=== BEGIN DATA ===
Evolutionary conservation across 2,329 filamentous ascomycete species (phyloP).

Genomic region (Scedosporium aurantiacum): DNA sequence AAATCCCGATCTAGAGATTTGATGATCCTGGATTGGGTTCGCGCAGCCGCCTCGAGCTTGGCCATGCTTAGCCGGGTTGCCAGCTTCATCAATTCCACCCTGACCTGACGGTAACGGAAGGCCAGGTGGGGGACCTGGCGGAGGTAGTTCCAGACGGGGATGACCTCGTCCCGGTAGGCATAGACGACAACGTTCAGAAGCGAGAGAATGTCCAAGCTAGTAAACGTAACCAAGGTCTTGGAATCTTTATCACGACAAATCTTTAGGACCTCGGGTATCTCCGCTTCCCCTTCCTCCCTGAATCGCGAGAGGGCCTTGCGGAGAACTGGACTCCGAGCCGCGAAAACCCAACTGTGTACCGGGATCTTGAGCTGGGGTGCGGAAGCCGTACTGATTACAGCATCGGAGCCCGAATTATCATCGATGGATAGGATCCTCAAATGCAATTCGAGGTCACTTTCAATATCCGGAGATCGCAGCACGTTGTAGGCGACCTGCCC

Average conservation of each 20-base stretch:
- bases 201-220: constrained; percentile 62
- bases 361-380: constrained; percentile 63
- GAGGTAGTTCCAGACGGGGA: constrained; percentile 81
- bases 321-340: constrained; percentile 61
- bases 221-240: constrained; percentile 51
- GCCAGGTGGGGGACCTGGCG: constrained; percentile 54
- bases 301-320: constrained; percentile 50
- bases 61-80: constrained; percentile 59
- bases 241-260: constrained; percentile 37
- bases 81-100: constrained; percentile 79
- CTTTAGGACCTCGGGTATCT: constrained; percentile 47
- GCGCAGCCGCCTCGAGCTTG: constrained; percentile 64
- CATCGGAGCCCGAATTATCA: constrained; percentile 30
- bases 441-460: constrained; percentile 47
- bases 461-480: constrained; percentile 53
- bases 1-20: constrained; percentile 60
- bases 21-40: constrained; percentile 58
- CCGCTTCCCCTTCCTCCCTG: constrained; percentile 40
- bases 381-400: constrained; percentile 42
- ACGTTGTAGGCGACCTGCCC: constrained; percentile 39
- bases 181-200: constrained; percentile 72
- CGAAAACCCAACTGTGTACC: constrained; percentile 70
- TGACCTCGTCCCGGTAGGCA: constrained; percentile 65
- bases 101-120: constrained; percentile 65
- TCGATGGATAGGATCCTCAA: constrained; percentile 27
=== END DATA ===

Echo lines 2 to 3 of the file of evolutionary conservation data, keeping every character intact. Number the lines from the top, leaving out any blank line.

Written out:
Genomic region (Scedosporium aurantiacum): DNA sequence AAATCCCGATCTAGAGATTTGATGATCCTGGATTGGGTTCGCGCAGCCGCCTCGAGCTTGGCCATGCTTAGCCGGGTTGCCAGCTTCATCAATTCCACCCTGACCTGACGGTAACGGAAGGCCAGGTGGGGGACCTGGCGGAGGTAGTTCCAGACGGGGATGACCTCGTCCCGGTAGGCATAGACGACAACGTTCAGAAGCGAGAGAATGTCCAAGCTAGTAAACGTAACCAAGGTCTTGGAATCTTTATCACGACAAATCTTTAGGACCTCGGGTATCTCCGCTTCCCCTTCCTCCCTGAATCGCGAGAGGGCCTTGCGGAGAACTGGACTCCGAGCCGCGAAAACCCAACTGTGTACCGGGATCTTGAGCTGGGGTGCGGAAGCCGTACTGATTACAGCATCGGAGCCCGAATTATCATCGATGGATAGGATCCTCAAATGCAATTCGAGGTCACTTTCAATATCCGGAGATCGCAGCACGTTGTAGGCGACCTGCCC

Average conservation of each 20-base stretch: